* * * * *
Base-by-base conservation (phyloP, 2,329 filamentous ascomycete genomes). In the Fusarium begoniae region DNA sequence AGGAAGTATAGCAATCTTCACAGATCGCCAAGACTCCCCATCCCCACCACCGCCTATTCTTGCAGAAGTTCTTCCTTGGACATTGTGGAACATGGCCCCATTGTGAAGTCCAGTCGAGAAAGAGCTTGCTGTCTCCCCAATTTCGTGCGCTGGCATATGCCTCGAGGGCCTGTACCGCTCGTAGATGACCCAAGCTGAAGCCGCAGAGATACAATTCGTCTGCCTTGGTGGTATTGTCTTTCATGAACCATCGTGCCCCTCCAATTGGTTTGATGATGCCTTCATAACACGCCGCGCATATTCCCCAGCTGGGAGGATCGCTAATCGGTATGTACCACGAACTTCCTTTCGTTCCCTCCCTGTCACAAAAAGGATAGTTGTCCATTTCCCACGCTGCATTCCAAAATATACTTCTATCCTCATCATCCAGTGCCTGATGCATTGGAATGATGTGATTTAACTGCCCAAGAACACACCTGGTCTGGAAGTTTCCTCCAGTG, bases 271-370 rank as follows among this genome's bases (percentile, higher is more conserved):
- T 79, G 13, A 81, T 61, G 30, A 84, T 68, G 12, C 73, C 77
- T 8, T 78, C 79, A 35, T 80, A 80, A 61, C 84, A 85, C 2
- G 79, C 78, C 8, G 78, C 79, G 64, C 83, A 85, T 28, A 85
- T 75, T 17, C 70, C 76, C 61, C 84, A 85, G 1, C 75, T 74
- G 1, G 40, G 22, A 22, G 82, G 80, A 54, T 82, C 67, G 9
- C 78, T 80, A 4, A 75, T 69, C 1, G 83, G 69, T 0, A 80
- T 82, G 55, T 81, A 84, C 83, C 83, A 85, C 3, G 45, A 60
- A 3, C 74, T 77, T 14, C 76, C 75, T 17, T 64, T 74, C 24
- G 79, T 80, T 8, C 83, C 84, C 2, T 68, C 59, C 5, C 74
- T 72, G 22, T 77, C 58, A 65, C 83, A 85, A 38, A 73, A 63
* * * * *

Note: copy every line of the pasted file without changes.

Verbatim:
Base-by-base conservation (phyloP, 2,329 filamentous ascomycete genomes). In the Fusarium begoniae region DNA sequence AGGAAGTATAGCAATCTTCACAGATCGCCAAGACTCCCCATCCCCACCACCGCCTATTCTTGCAGAAGTTCTTCCTTGGACATTGTGGAACATGGCCCCATTGTGAAGTCCAGTCGAGAAAGAGCTTGCTGTCTCCCCAATTTCGTGCGCTGGCATATGCCTCGAGGGCCTGTACCGCTCGTAGATGACCCAAGCTGAAGCCGCAGAGATACAATTCGTCTGCCTTGGTGGTATTGTCTTTCATGAACCATCGTGCCCCTCCAATTGGTTTGATGATGCCTTCATAACACGCCGCGCATATTCCCCAGCTGGGAGGATCGCTAATCGGTATGTACCACGAACTTCCTTTCGTTCCCTCCCTGTCACAAAAAGGATAGTTGTCCATTTCCCACGCTGCATTCCAAAATATACTTCTATCCTCATCATCCAGTGCCTGATGCATTGGAATGATGTGATTTAACTGCCCAAGAACACACCTGGTCTGGAAGTTTCCTCCAGTG, bases 271-370 rank as follows among this genome's bases (percentile, higher is more conserved):
- T 79, G 13, A 81, T 61, G 30, A 84, T 68, G 12, C 73, C 77
- T 8, T 78, C 79, A 35, T 80, A 80, A 61, C 84, A 85, C 2
- G 79, C 78, C 8, G 78, C 79, G 64, C 83, A 85, T 28, A 85
- T 75, T 17, C 70, C 76, C 61, C 84, A 85, G 1, C 75, T 74
- G 1, G 40, G 22, A 22, G 82, G 80, A 54, T 82, C 67, G 9
- C 78, T 80, A 4, A 75, T 69, C 1, G 83, G 69, T 0, A 80
- T 82, G 55, T 81, A 84, C 83, C 83, A 85, C 3, G 45, A 60
- A 3, C 74, T 77, T 14, C 76, C 75, T 17, T 64, T 74, C 24
- G 79, T 80, T 8, C 83, C 84, C 2, T 68, C 59, C 5, C 74
- T 72, G 22, T 77, C 58, A 65, C 83, A 85, A 38, A 73, A 63